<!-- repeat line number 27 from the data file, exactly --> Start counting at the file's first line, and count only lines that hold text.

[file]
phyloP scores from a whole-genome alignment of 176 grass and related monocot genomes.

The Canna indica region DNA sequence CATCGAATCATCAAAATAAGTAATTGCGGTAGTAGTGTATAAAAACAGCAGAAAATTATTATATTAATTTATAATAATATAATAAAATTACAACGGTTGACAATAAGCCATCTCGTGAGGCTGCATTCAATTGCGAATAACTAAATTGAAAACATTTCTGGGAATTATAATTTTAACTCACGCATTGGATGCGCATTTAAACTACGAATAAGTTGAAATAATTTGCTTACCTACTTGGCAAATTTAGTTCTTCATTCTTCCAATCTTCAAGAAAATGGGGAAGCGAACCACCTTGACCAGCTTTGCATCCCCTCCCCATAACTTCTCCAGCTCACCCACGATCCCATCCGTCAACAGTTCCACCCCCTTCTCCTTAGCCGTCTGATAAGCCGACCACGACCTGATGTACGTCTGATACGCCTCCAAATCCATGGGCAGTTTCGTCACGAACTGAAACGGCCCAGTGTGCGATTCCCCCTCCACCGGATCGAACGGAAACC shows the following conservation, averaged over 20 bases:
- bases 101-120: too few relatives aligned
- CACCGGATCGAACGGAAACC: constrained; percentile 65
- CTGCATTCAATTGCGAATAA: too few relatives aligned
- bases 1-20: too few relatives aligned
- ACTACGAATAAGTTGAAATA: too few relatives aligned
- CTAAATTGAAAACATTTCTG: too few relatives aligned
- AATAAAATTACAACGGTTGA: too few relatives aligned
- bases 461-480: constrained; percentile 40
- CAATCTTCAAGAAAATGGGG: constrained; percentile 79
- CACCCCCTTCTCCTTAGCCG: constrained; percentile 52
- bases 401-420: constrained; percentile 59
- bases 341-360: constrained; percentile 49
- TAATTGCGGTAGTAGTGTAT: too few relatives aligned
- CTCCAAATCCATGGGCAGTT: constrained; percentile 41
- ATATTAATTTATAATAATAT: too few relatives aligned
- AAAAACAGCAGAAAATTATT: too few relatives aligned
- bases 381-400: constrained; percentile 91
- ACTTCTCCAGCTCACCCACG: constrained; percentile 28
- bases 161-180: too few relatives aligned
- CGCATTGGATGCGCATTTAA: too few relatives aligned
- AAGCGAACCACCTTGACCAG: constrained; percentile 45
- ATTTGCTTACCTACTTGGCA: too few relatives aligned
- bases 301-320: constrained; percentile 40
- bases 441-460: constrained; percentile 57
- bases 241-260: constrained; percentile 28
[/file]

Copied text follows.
- bases 241-260: constrained; percentile 28